brain "get quiet," and focus your attention on the place of
maximum stretch sensation, using your breath to gently soften
and relax any tension. With each stretch, find the optimal
balance between effort and ease,just as you would on a run over
your favorite course.
Upper calf: With your hands on a wall, slide your right leg back
two or three feet and lean forward onto your left leg, knee
bent. To stretch the right calf, straighten the right leg and
firmly press the heel onto the floor or ground while letting the
hip come forward. Point the toes of your right foot forward, not
out to the side. Lower calf: Slide your right foot forward a
foot and bend the knee as much as possible while keeping the
heel pressed firmly down on the floor. Repeat both stretches
with the left leg.
Runner's lunge, for hip flexors
After completing the last stretch, place feet shoulder-width
apart, then bend your knees and bring your hands to the floor
beside your feet. Take your left foot back until the leg is
fully extended straight behind you (your right shin should form
a right angle to the floor). Press back through the left heel to
stretch the back of the knee. Push up from your fingertips to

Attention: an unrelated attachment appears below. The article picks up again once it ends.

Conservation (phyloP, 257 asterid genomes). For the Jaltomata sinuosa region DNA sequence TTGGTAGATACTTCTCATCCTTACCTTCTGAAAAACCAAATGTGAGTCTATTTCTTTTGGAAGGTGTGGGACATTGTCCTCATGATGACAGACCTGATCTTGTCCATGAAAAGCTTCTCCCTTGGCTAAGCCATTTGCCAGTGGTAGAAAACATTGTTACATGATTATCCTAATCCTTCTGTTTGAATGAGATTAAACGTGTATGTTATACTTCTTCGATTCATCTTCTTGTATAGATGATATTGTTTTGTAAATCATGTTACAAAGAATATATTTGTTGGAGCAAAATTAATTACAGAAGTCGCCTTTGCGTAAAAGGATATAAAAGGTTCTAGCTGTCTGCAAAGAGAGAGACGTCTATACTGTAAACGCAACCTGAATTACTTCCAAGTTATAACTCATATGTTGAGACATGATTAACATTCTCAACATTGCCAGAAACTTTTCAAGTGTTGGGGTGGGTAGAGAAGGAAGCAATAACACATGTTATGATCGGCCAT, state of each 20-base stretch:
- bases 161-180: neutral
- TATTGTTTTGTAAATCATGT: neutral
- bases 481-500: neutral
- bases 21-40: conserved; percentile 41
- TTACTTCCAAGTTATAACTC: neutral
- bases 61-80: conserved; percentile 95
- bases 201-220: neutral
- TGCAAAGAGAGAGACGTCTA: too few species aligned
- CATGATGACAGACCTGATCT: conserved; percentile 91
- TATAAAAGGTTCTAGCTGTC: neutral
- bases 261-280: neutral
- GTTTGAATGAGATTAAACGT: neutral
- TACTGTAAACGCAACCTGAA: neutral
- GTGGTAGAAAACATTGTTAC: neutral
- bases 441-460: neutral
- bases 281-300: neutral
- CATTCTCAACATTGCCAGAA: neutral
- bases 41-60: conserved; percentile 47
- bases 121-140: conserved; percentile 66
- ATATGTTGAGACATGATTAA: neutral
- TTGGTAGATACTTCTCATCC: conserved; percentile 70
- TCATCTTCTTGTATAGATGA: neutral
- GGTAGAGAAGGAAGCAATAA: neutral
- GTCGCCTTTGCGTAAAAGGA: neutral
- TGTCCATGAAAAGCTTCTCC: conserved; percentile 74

allow your chest to "open" and face forward. From this right-leg
lunge, go to exercise#5, but be sure to come back to a left-leg
lunge followed by a final minute or two in the "dog pose" before
going on to exercise#6.
With one hand on the wall for support, use the other to grasp
your foot behind you. Keep your standing leg firm (keep the
quadriceps taut) and stand up tall. As you draw the heel toward
your buttocks, press the bent knee forward without actually
letting it move too far in front of the standing leg's knee.
Gently tuck your tailbone forward at the same time, which will
increase the sensation of lengthening in the quadriceps. Repeat
with the other leg.
Knee / iliotibial band
Put your hands on your hips and cross one foot over the other.
Tighten your quads, then inhale and stretch your torso up. On an
exhalation, bend forward at the hips (not the waist), coming
down as far as you can. Rest your hands on the floor or on a
support for balance if needed. Once down, "pull" your feet
toward each other without actually moving them, to engage the
iliotibial band. When you come up, keep your back straight.
Repeat with your legs crossed the other way. Lastly, uncross
your legs and repeat the forward bend with your feet placed
hip-width apart, quads taut. Again, pull feet toward each other